Re: Bob Russo: Breached!

CardNotPresent.com published an article last week that featured an unusually candid Bob Russo. For those who aren’t familiar with that name, Russo is the recently retired GM of the Payment Card Industry Security Standards Council (PCI SSC). As GM and cheerleader-in-chief, Russo spent most of the last decade trying to get merchants to buy into PCI’s standard and convince us all that PCI compliance was the be-all, end-all.
In the article, apparently based on remarks he made at the CNP Expo last May, Russo explained how PCI-compliant businesses keep getting breached by equating it to a personal experience. You can read the full article on CNP’s site (a free, one-time registration is required), but the short version is this: Russo’s New York City home is very well secured. He has security doors, an alarm, surveillance cameras, and a dog. In his words, the property was “PCI compliant” and met all of the protective standards. Yet, two years ago, he was the victim of a burglary. The thief made off with a laptop, a GPS navigation unit, a camera, and a few other items – ironically stuffed into Russo’s PCI SSC backpack to facilitate a quick getaway.

Despite his obvious security mindset and considerable resources spent to make his house “compliant,” Russo had been the victim of a breach. A crook had entered his environment, rooted around, taken what interested him, packaged it all up in a PCI-branded backpack, and walked out the door with it. Ironic proof that PCI’s checkbox method of compliance validation is no long-term guarantee of security.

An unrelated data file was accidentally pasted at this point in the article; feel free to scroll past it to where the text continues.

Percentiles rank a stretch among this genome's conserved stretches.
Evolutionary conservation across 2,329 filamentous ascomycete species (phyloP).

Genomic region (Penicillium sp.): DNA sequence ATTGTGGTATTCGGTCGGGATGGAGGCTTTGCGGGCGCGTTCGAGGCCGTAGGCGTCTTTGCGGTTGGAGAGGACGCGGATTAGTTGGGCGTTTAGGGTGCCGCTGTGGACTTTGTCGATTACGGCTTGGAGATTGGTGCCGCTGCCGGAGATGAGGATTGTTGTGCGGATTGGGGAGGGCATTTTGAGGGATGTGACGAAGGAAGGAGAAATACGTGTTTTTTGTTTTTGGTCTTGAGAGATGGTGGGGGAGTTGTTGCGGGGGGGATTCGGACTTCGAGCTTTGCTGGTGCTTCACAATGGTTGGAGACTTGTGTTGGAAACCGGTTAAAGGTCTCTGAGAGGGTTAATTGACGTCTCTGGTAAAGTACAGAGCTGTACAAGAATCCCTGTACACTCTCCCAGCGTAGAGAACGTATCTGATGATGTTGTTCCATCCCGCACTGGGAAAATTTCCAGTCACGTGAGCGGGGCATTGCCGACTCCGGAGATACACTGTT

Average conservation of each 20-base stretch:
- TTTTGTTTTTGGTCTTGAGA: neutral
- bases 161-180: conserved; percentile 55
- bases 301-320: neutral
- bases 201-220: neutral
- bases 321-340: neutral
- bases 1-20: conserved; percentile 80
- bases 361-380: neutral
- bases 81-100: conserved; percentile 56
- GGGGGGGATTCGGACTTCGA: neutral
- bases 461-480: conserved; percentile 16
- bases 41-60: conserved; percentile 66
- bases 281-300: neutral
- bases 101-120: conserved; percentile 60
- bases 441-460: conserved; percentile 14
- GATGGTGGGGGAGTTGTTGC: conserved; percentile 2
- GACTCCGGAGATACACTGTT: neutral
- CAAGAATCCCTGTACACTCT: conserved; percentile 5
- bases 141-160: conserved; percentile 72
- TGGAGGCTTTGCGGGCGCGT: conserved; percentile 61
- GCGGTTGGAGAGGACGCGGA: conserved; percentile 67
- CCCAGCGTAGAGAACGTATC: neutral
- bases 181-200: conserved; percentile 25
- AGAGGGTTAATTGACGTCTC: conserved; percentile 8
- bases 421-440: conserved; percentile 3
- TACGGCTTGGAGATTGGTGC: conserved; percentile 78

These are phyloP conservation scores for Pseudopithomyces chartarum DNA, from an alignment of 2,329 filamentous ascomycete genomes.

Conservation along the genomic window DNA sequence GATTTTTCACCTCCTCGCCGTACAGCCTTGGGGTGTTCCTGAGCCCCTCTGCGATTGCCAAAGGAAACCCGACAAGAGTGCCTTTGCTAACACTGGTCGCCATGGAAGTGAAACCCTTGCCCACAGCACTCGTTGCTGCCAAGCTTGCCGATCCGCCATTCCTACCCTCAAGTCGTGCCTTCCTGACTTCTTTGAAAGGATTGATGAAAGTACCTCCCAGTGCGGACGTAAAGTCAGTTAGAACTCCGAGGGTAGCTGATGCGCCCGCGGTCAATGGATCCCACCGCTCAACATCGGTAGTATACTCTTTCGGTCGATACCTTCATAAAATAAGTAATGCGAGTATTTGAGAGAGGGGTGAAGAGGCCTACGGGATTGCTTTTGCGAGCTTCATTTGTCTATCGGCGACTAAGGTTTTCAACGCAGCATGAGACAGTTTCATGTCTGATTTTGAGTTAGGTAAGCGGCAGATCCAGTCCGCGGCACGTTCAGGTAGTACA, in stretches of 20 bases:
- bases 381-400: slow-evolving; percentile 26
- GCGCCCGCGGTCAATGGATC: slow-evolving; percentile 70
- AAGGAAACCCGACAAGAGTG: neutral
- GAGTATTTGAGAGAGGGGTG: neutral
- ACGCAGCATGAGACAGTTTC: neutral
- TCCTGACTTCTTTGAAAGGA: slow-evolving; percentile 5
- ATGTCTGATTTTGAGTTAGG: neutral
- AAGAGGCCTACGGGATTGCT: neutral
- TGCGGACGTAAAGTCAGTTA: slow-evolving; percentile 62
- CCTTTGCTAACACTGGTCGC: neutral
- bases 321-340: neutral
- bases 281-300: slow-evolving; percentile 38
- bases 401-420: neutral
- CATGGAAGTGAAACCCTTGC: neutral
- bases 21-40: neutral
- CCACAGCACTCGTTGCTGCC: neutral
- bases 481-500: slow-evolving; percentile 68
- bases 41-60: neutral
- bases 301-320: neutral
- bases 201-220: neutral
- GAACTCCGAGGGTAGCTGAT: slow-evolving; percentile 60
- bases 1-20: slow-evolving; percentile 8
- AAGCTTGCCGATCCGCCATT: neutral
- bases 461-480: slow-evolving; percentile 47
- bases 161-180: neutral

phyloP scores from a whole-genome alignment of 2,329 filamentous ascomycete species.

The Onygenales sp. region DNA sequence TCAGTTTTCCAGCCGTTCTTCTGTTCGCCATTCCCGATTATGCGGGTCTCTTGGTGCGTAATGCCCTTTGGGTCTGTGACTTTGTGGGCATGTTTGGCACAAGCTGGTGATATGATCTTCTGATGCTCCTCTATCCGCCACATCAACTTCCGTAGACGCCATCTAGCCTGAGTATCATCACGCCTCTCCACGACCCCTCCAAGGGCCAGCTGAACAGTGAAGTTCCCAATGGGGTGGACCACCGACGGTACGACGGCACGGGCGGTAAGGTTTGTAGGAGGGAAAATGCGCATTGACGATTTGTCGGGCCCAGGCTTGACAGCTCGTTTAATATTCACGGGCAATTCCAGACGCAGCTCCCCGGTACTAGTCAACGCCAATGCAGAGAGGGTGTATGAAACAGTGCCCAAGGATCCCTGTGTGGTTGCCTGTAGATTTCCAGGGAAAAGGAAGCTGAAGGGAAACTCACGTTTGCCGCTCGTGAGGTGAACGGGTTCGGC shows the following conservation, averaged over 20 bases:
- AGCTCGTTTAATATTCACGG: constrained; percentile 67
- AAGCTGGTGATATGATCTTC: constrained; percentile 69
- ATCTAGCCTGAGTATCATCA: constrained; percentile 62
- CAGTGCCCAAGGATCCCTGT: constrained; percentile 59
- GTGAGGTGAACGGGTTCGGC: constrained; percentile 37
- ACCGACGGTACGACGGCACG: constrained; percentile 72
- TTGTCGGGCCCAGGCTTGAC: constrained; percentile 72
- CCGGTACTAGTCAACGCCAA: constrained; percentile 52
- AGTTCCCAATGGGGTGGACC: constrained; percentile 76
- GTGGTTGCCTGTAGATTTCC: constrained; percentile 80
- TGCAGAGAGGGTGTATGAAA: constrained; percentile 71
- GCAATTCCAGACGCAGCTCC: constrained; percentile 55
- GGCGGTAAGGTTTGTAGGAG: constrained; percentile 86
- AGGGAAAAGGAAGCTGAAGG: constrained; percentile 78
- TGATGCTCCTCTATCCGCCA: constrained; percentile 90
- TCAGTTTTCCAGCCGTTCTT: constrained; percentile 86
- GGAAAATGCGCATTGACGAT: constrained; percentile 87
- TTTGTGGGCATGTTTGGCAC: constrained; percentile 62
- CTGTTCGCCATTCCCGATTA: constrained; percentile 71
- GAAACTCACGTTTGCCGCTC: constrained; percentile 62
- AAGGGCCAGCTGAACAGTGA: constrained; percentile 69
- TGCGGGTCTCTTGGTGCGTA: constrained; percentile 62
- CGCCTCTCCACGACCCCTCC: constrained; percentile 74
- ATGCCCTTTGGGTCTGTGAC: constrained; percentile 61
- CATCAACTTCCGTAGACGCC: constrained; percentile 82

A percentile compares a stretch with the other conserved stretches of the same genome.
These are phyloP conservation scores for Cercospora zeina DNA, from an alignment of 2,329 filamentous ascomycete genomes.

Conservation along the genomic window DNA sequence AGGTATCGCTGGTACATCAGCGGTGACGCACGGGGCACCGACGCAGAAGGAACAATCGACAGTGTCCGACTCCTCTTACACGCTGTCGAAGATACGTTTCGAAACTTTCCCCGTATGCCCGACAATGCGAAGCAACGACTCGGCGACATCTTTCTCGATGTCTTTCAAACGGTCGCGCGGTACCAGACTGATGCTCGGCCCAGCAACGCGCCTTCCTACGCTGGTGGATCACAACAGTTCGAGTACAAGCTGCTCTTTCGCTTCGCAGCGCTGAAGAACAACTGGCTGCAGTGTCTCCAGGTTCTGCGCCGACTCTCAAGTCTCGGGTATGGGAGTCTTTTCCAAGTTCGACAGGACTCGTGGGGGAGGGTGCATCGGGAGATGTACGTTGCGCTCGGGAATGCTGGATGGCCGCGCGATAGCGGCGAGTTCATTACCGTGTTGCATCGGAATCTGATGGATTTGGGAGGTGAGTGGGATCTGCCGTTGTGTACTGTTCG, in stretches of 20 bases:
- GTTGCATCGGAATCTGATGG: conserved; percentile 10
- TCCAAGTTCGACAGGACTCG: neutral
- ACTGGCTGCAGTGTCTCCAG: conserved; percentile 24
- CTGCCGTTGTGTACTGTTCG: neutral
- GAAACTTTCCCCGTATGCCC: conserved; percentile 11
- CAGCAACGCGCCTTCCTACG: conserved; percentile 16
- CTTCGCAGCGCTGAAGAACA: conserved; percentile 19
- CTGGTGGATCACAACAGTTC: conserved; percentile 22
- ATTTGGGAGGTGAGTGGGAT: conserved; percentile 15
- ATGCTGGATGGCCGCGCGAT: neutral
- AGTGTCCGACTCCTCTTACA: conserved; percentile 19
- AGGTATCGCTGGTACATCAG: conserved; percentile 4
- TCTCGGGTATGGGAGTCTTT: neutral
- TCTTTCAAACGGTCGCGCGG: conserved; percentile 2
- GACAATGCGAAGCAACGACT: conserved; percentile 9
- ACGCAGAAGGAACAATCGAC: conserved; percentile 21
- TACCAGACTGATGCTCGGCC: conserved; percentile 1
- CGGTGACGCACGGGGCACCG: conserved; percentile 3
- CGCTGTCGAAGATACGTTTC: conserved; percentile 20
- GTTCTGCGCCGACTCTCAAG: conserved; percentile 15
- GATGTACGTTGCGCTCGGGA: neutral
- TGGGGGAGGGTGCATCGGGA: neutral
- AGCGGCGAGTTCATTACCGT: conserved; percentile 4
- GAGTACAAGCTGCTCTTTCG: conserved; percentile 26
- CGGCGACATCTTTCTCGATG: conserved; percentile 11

This demonstrates the fundamental flaw in the PCI system (and to data security in general) that we have been trying to help people understand for 10 years: as long as merchants continue to store sensitive data in their environments, thieves will continue to exploit vulnerabilities and oversights to steal that sensitive data.

So many security professionals are worried about digging deeper moats and building bigger walls to protect the princess (sensitive card data) within their castle, but the best solution is to get the princess out of there in the first place. We know that there is no silver bullet to security and that a persistent, skilled attacker will eventually find an “in,” so the trick is to keep payment data out of the merchant’s environment.

We recognize that asking Russo to keep his laptop and GPS unit in a safety deposit box at the local bank would be impractical, but for merchants securing their customer payment data, such a thing is both simple and cost effective. By leveraging point-to-point encryption and tokenization in the brick-and-mortar world, as well as a direct-post solution (like i4Go®) and tokenization for online retailers, merchants can essentially remove all sensitive card data from their networks and their physical environments – leaving hackers with nothing to steal.

Of course, mass adoption of this method would leave merchants with no card data environments, making PCI all but irrelevant. So, we don’t expect Russo and the PCI to get behind us on this any time soon. But as merchant advocates, it’s still our duty to promote the best course of action for the businesses we serve. Don’t worry; we’ll keep trying to get the truth out and – hopefully – someday PCI will catch up (or go away).